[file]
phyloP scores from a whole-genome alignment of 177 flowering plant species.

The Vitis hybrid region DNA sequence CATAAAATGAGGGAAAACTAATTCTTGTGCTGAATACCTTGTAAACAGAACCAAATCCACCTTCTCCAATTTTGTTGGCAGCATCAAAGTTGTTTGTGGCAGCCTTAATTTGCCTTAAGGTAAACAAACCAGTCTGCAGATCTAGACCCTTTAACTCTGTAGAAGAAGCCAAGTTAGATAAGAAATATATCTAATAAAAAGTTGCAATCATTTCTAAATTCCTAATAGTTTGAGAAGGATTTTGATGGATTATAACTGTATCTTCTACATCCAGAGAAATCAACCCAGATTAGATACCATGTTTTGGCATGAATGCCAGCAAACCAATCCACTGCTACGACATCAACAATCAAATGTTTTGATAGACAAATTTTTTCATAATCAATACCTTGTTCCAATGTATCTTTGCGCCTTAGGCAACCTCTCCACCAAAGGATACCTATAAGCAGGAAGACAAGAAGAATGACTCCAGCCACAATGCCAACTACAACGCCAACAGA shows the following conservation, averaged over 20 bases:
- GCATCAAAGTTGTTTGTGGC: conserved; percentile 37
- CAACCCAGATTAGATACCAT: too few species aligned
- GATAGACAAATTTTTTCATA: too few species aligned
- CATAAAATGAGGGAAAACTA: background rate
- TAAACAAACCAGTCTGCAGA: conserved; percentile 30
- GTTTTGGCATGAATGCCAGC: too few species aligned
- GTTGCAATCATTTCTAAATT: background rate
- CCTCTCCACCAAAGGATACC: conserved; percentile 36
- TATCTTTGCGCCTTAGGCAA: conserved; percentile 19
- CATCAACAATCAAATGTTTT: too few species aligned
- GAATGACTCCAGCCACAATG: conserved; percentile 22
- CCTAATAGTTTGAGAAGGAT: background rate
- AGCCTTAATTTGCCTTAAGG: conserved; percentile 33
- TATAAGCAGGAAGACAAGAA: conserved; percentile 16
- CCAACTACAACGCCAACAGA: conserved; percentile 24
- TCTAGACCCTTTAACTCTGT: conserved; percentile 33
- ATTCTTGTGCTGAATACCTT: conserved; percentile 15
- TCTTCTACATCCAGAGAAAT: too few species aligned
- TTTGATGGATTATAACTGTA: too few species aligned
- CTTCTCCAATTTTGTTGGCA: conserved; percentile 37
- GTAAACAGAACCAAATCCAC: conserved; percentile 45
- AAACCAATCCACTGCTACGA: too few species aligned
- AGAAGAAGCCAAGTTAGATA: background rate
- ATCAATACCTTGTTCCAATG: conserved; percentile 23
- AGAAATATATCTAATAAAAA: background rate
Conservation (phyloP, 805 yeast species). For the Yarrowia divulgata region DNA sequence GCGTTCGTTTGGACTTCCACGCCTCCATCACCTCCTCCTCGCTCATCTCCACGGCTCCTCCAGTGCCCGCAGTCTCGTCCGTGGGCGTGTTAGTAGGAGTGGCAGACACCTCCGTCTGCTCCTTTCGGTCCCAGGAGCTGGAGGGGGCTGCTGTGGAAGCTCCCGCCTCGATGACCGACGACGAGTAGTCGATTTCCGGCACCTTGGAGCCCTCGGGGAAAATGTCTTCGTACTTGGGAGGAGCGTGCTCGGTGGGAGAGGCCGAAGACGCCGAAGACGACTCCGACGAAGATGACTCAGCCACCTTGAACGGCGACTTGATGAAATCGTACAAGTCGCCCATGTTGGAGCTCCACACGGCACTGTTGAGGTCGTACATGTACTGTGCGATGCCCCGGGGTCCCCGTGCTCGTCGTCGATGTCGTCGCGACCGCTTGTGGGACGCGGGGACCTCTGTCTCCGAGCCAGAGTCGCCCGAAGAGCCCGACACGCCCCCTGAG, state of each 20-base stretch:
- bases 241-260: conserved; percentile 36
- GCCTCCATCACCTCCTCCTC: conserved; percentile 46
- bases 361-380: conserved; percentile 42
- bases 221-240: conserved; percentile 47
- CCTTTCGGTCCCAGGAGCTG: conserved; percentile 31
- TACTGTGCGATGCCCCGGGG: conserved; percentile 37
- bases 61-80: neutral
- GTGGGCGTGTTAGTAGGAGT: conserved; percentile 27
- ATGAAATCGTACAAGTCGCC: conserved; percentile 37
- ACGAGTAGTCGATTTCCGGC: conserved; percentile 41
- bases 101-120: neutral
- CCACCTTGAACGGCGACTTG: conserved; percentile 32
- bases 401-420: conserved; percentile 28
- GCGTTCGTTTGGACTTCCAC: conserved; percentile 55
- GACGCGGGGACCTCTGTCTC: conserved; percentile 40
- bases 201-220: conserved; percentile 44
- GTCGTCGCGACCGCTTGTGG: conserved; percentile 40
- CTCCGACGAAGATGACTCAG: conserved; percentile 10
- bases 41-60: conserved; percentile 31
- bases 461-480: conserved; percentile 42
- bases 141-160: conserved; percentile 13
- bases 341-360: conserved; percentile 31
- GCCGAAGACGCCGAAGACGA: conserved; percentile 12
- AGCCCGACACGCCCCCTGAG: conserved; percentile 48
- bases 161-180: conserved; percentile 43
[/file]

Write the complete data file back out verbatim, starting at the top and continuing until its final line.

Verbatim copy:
phyloP scores from a whole-genome alignment of 177 flowering plant species.

The Vitis hybrid region DNA sequence CATAAAATGAGGGAAAACTAATTCTTGTGCTGAATACCTTGTAAACAGAACCAAATCCACCTTCTCCAATTTTGTTGGCAGCATCAAAGTTGTTTGTGGCAGCCTTAATTTGCCTTAAGGTAAACAAACCAGTCTGCAGATCTAGACCCTTTAACTCTGTAGAAGAAGCCAAGTTAGATAAGAAATATATCTAATAAAAAGTTGCAATCATTTCTAAATTCCTAATAGTTTGAGAAGGATTTTGATGGATTATAACTGTATCTTCTACATCCAGAGAAATCAACCCAGATTAGATACCATGTTTTGGCATGAATGCCAGCAAACCAATCCACTGCTACGACATCAACAATCAAATGTTTTGATAGACAAATTTTTTCATAATCAATACCTTGTTCCAATGTATCTTTGCGCCTTAGGCAACCTCTCCACCAAAGGATACCTATAAGCAGGAAGACAAGAAGAATGACTCCAGCCACAATGCCAACTACAACGCCAACAGA shows the following conservation, averaged over 20 bases:
- GCATCAAAGTTGTTTGTGGC: conserved; percentile 37
- CAACCCAGATTAGATACCAT: too few species aligned
- GATAGACAAATTTTTTCATA: too few species aligned
- CATAAAATGAGGGAAAACTA: background rate
- TAAACAAACCAGTCTGCAGA: conserved; percentile 30
- GTTTTGGCATGAATGCCAGC: too few species aligned
- GTTGCAATCATTTCTAAATT: background rate
- CCTCTCCACCAAAGGATACC: conserved; percentile 36
- TATCTTTGCGCCTTAGGCAA: conserved; percentile 19
- CATCAACAATCAAATGTTTT: too few species aligned
- GAATGACTCCAGCCACAATG: conserved; percentile 22
- CCTAATAGTTTGAGAAGGAT: background rate
- AGCCTTAATTTGCCTTAAGG: conserved; percentile 33
- TATAAGCAGGAAGACAAGAA: conserved; percentile 16
- CCAACTACAACGCCAACAGA: conserved; percentile 24
- TCTAGACCCTTTAACTCTGT: conserved; percentile 33
- ATTCTTGTGCTGAATACCTT: conserved; percentile 15
- TCTTCTACATCCAGAGAAAT: too few species aligned
- TTTGATGGATTATAACTGTA: too few species aligned
- CTTCTCCAATTTTGTTGGCA: conserved; percentile 37
- GTAAACAGAACCAAATCCAC: conserved; percentile 45
- AAACCAATCCACTGCTACGA: too few species aligned
- AGAAGAAGCCAAGTTAGATA: background rate
- ATCAATACCTTGTTCCAATG: conserved; percentile 23
- AGAAATATATCTAATAAAAA: background rate
Conservation (phyloP, 805 yeast species). For the Yarrowia divulgata region DNA sequence GCGTTCGTTTGGACTTCCACGCCTCCATCACCTCCTCCTCGCTCATCTCCACGGCTCCTCCAGTGCCCGCAGTCTCGTCCGTGGGCGTGTTAGTAGGAGTGGCAGACACCTCCGTCTGCTCCTTTCGGTCCCAGGAGCTGGAGGGGGCTGCTGTGGAAGCTCCCGCCTCGATGACCGACGACGAGTAGTCGATTTCCGGCACCTTGGAGCCCTCGGGGAAAATGTCTTCGTACTTGGGAGGAGCGTGCTCGGTGGGAGAGGCCGAAGACGCCGAAGACGACTCCGACGAAGATGACTCAGCCACCTTGAACGGCGACTTGATGAAATCGTACAAGTCGCCCATGTTGGAGCTCCACACGGCACTGTTGAGGTCGTACATGTACTGTGCGATGCCCCGGGGTCCCCGTGCTCGTCGTCGATGTCGTCGCGACCGCTTGTGGGACGCGGGGACCTCTGTCTCCGAGCCAGAGTCGCCCGAAGAGCCCGACACGCCCCCTGAG, state of each 20-base stretch:
- bases 241-260: conserved; percentile 36
- GCCTCCATCACCTCCTCCTC: conserved; percentile 46
- bases 361-380: conserved; percentile 42
- bases 221-240: conserved; percentile 47
- CCTTTCGGTCCCAGGAGCTG: conserved; percentile 31
- TACTGTGCGATGCCCCGGGG: conserved; percentile 37
- bases 61-80: neutral
- GTGGGCGTGTTAGTAGGAGT: conserved; percentile 27
- ATGAAATCGTACAAGTCGCC: conserved; percentile 37
- ACGAGTAGTCGATTTCCGGC: conserved; percentile 41
- bases 101-120: neutral
- CCACCTTGAACGGCGACTTG: conserved; percentile 32
- bases 401-420: conserved; percentile 28
- GCGTTCGTTTGGACTTCCAC: conserved; percentile 55
- GACGCGGGGACCTCTGTCTC: conserved; percentile 40
- bases 201-220: conserved; percentile 44
- GTCGTCGCGACCGCTTGTGG: conserved; percentile 40
- CTCCGACGAAGATGACTCAG: conserved; percentile 10
- bases 41-60: conserved; percentile 31
- bases 461-480: conserved; percentile 42
- bases 141-160: conserved; percentile 13
- bases 341-360: conserved; percentile 31
- GCCGAAGACGCCGAAGACGA: conserved; percentile 12
- AGCCCGACACGCCCCCTGAG: conserved; percentile 48
- bases 161-180: conserved; percentile 43